Oliver said her coach would often allow her and her classmates to apply workout time to their homework to get their grades up if need be. “Being in gymnastics has helped boost my grades as I have more incentive to try [hard] in school, so that I could compete,” said Oliver.

Karl Rove’s Supreme Court

By Randy Shaw
Beyond Chron

As the nation awaits the Supreme Court revoking all or part of the landmark health care law, Karl Rove’s control of the Court’s agenda is clear. Rove’s core goals since George W. Bush became President are threefold: unleash unlimited campaign spending, defund unions, trial lawyers and other key Democratic contributors, and limit challenges to unbridled corporate power.

Rove picked Roberts and Alito to enact this political agenda, which they have done. Rove had no problem with the Arizona immigration ruling, which supposedly showed that the Court majority is more than Republican political activists; he wants Republicans to attract Latino votes and Bush backed immigration reform through 2007. I know from my years in law school and as an attorney that many still believe that federal judges base decisions on legal analysis not politics, but Rove and the current Supreme Court have dealt a death blow to such naiveté.

Robin Hood Tax: Economic Justice

By Leo Gerard

Robin Hood popped up all across America last week. A bunch of green-suited Merry Men protested in front of Wall Street bank branches in 15 cities.

Another felt-hatted group demonstrated in Washington D.C. during J.P. Morgan Chase CEO Jamie Dimon's testimony about why his bank shouldn’t submit to regulation even after flushing $2 billion down the toilet. The biggest band of Robin Hoods appeared on dollar bills -- a pointy hat drawn on George's head and the words “Robin Hood tax” written below.

Efforts to Help Struggling Students Pass Exit Exam Are Too Little, Too Late

By the Public Policy Institute of California

State-funded support services for students who fail the California High School Exit Exam in grade 10 have helped only a small percentage of students go on to pass the test and obtain their diplomas, according to a report released today by the Public Policy Institute of California (PPIC).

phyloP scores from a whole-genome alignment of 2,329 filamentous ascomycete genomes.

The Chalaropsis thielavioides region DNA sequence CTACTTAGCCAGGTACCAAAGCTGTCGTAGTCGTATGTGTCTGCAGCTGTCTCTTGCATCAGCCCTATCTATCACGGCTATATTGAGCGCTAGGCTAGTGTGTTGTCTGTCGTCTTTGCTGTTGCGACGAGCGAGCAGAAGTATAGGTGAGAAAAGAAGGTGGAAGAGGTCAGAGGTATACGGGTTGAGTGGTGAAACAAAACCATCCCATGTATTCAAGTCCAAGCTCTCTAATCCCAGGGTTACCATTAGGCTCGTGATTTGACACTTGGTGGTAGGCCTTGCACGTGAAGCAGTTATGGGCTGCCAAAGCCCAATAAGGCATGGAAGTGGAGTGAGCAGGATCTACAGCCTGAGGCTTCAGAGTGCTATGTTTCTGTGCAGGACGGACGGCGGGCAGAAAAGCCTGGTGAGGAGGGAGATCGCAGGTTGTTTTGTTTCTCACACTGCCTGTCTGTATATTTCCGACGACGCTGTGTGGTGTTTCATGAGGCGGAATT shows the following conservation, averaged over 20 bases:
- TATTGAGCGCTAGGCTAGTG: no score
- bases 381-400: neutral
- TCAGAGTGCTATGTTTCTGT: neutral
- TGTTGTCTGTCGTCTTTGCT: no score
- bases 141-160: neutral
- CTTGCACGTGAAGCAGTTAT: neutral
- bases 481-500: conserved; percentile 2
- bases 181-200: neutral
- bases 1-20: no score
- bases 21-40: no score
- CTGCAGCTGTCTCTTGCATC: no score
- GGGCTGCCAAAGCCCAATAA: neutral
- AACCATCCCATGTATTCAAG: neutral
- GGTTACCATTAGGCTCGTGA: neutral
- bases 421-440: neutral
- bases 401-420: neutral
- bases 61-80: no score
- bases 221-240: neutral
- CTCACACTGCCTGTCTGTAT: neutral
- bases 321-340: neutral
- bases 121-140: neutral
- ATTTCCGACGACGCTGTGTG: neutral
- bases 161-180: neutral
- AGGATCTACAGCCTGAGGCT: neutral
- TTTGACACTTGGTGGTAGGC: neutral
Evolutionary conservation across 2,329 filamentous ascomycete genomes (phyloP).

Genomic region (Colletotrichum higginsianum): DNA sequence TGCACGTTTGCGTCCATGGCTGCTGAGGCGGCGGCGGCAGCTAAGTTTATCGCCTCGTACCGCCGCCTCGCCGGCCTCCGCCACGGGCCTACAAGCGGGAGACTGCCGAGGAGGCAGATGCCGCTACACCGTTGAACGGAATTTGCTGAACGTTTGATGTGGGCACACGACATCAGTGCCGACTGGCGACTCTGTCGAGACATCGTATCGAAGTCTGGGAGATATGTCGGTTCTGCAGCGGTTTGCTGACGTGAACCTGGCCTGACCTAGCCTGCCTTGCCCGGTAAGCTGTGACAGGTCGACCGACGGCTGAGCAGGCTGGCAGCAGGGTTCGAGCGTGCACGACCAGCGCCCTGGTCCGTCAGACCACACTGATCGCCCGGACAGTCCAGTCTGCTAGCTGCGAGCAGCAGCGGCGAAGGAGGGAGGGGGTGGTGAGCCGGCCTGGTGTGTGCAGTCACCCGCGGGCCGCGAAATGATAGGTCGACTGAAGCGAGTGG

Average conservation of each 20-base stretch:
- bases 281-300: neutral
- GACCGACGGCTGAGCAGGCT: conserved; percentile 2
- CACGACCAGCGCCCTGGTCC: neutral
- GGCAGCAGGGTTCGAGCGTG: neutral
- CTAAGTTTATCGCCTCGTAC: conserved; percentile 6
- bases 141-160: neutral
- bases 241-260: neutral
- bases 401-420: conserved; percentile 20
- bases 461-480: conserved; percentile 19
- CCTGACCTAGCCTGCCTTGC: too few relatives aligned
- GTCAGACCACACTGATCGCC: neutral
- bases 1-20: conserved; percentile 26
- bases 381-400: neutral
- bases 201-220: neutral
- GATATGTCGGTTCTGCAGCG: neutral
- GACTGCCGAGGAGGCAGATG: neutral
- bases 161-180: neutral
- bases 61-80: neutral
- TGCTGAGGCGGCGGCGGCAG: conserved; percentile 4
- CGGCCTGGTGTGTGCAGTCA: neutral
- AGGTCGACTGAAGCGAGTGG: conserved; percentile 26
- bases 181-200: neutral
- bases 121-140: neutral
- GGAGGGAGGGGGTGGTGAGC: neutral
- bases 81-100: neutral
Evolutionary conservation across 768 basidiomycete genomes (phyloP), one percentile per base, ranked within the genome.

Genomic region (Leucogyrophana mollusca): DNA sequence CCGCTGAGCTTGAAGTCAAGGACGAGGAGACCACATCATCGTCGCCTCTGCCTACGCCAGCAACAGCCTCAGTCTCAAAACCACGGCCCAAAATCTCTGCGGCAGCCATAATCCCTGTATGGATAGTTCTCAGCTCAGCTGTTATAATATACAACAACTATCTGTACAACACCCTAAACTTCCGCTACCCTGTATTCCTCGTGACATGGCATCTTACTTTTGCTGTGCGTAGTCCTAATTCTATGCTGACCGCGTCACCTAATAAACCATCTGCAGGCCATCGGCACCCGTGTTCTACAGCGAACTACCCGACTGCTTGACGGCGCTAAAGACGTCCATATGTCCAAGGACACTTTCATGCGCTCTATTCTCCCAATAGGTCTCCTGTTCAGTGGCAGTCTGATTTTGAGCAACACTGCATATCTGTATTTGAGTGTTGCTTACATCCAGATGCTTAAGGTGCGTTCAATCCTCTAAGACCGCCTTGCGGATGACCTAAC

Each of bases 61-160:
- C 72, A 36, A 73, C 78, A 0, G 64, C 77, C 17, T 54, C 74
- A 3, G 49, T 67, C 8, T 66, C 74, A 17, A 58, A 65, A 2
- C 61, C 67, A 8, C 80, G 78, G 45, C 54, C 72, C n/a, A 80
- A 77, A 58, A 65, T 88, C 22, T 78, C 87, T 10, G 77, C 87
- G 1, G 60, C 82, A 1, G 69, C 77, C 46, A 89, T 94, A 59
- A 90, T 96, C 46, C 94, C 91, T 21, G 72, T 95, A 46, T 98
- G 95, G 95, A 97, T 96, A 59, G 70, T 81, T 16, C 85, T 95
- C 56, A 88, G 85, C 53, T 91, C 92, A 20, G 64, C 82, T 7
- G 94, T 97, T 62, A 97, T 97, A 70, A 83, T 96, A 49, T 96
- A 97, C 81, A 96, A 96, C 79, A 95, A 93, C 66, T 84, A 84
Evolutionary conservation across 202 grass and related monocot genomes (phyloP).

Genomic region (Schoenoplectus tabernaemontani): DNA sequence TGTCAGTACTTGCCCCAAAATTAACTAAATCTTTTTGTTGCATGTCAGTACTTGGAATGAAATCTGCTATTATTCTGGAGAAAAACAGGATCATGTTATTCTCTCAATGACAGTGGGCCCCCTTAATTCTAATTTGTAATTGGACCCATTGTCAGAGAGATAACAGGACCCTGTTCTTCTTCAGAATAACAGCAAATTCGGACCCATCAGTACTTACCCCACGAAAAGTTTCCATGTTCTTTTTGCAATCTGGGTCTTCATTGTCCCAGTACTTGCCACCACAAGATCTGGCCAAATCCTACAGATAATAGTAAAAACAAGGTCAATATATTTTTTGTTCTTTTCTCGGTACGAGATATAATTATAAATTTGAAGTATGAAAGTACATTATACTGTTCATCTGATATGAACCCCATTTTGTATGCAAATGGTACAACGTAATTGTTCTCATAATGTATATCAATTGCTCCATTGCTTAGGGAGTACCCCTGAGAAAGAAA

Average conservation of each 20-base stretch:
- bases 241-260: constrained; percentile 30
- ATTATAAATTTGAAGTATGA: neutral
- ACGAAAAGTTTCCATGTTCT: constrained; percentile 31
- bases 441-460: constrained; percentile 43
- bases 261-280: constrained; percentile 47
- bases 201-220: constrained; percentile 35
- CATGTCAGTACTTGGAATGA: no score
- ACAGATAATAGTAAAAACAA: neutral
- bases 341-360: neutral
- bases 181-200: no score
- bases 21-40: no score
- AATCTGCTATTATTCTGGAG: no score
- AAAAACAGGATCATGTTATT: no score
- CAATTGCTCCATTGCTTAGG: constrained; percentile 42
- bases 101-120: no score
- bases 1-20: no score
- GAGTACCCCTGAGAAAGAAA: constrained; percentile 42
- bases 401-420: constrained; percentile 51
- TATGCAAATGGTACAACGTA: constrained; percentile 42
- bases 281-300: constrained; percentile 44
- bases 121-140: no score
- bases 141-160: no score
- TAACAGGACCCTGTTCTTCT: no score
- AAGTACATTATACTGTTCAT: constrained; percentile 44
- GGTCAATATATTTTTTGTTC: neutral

The PPIC report assesses the impact of two state laws allocating funds to districts for tutoring and other services to help students pass the California High School Exit Exam (CAHSEE), which is administered several times before the end of grade 12. One law, AB 128, funds tutoring and other support for students primarily in grades 11 and 12. A second, AB 347, provides two additional years of support for students to re-enroll in school if they have failed to pass the exam by the end of grade 12.

California Dreamin' in Decline

By Al Hernandez-Santana
Cal State Rural Health Association

In the ho-hum news feed out of Sacramento, there is now a Groundhog Day quality of apparently never ending bad budget deficits. However, amidst all the anti-climax discussions of a final compromise on welfare and child care cuts between Democrats and the governor, one story deserving of attention that didn't blow through the roof is the impending elimination of a very popular health program for children. Namely the Healthy Families program that today covers close to 875,000 children would disappear over a one-year period and those kids will be transferred to Medi-Cal for their health care needs.

U.S. Supreme Court Strikes Down Some of Arizona's SB 1070

By Duane Campbell

The U.S. Supreme court today struck down most provisions of the Arizona law SB 1070 while sustaining one of its most controversial provisions.

The court sustained the “show me your papers” provision of the law that requires state law enforcement officers to determine the immigration status of anyone they stop or arrest.